Hello everyone, this is my first post to any bulletin board. I am the proud owner of a 1964 C-1000 fire truck that my father designed and developed as a fire chief in the 1960's. I am in the process of restoring the truck back to its original condition, so right now it is in a million pieces. I am starting to detail the engine and want to find decals to replace the originals. I have found an Autolite spark plug decal on a Bronco site, but I have not been able to find the 534 "Super Duty" decal or the oil bath air cleaner decal. Any suggestions? I can also see the remians of a decal on the right valve cover. Anyone know what that was?
If you are interested in the history of this truck, you can go to Fire 32 page 1. I think you will find it quite interesting.
By the way, for those of you with fire apparatus, I may be of assistance, as I currently work for a major fire equipment manufacturer, previously sold fire apparatus and I am active with SPAAMFAA, the fire truck enthusiasts group. I am more than willing to share my knowledge and experience with antique fire apparatus.
I just read your post from last year about restoration of the fire truck your Dad helped design. It's a great story- I wondered how it's coming along.
I just bought a 1978 American LaFrance; my first encounter with Fire apparatus. I'm a mechanical engineer, and though I have no expertise in fire fighting, I love the engineering that goes into these machines.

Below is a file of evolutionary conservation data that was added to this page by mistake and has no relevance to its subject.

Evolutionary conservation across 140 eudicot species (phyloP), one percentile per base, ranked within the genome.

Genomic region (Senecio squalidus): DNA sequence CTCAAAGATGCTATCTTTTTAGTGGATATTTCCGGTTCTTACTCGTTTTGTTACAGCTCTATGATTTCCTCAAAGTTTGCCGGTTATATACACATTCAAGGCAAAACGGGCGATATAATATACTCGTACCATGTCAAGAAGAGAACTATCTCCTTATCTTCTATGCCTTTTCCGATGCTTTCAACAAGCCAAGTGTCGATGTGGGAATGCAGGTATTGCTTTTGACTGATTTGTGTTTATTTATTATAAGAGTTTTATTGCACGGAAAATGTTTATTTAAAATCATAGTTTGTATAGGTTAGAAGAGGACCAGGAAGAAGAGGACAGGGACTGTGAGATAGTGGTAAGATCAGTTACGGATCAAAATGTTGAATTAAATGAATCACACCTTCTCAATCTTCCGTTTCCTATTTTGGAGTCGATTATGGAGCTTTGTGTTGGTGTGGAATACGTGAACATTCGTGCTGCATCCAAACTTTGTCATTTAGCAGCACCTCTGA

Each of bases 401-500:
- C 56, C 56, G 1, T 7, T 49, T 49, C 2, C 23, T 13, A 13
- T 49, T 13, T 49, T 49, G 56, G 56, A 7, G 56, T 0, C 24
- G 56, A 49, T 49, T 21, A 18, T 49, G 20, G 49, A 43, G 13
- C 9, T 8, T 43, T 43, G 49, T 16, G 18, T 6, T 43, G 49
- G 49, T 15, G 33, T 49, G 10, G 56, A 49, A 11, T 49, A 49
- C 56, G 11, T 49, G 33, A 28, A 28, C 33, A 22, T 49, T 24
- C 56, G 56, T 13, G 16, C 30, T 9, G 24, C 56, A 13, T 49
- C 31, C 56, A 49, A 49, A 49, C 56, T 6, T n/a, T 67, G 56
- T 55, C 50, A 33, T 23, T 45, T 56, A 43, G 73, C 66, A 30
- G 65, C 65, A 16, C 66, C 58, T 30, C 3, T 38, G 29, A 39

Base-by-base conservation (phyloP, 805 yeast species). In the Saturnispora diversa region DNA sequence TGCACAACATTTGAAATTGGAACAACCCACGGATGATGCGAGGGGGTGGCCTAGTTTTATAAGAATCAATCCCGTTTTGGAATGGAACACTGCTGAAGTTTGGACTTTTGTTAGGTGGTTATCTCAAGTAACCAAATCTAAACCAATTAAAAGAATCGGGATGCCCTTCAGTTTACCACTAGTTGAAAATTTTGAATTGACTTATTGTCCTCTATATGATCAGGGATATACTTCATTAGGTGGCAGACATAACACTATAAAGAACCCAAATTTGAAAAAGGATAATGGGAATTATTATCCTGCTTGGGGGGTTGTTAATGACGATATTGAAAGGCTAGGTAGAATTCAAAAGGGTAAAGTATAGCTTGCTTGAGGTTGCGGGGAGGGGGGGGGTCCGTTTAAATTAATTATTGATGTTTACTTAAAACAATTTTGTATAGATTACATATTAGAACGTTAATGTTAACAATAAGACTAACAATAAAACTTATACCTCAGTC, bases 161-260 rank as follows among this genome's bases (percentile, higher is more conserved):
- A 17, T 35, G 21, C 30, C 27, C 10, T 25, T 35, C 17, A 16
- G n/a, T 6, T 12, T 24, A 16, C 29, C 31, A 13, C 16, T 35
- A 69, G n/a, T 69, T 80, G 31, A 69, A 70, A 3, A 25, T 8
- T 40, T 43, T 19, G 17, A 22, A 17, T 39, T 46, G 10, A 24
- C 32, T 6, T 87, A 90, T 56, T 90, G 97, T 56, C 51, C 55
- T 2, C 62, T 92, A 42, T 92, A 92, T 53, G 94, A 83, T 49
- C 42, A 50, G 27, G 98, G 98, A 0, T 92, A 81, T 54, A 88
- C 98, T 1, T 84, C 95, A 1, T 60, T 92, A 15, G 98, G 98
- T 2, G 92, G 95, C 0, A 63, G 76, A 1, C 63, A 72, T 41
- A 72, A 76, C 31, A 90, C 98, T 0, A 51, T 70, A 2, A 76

I might take you up on your offer of advice, if you're still willing. There are some subtleties I haven't figured out yet...
Thanks for your reply. I actually posted at the end of July, so it is a current post. I joined last year but had never spoken up.
The truck has been torn apart for several years, but just a couple days ago I had it towed to a shop I am renting, so I hope to turn up the wick and make some progress. I hope to get some more information up on the website and get restoration pictures posted on a regular basis.
As a mechanical engineer, you would definately appreciate how advanced the trucks were for the early sixties. My father designed saw mills, and applied some of that knowledge to the fire trucks. Many of his design ideas that were laughed at then are now standard features on apparatus. The two downfalls of using this technology were (1) the Scrader air valves had issues (they regularly stuck and needed some incentive to work) and (2) it was just too advanced for a volunteer department to keep operational.
I learned to pump on a 1968 American LaFrance Pioneer. It has been a while since I pumped a LaFrance, but I do have several books on pump construct and they go into detail on all the manufacturers, including ALF. It includes sections on relief valves, transfer valves, and primers. Let me know if you have questions and I will do my best to get you an answer.
If you have not joined SPAAMFAA, do so, as there are some real active groups in California. They tend to have just one thing on their mind (can you say Crown?), but could offer plenty of help and also give you an outlet to play with your toy.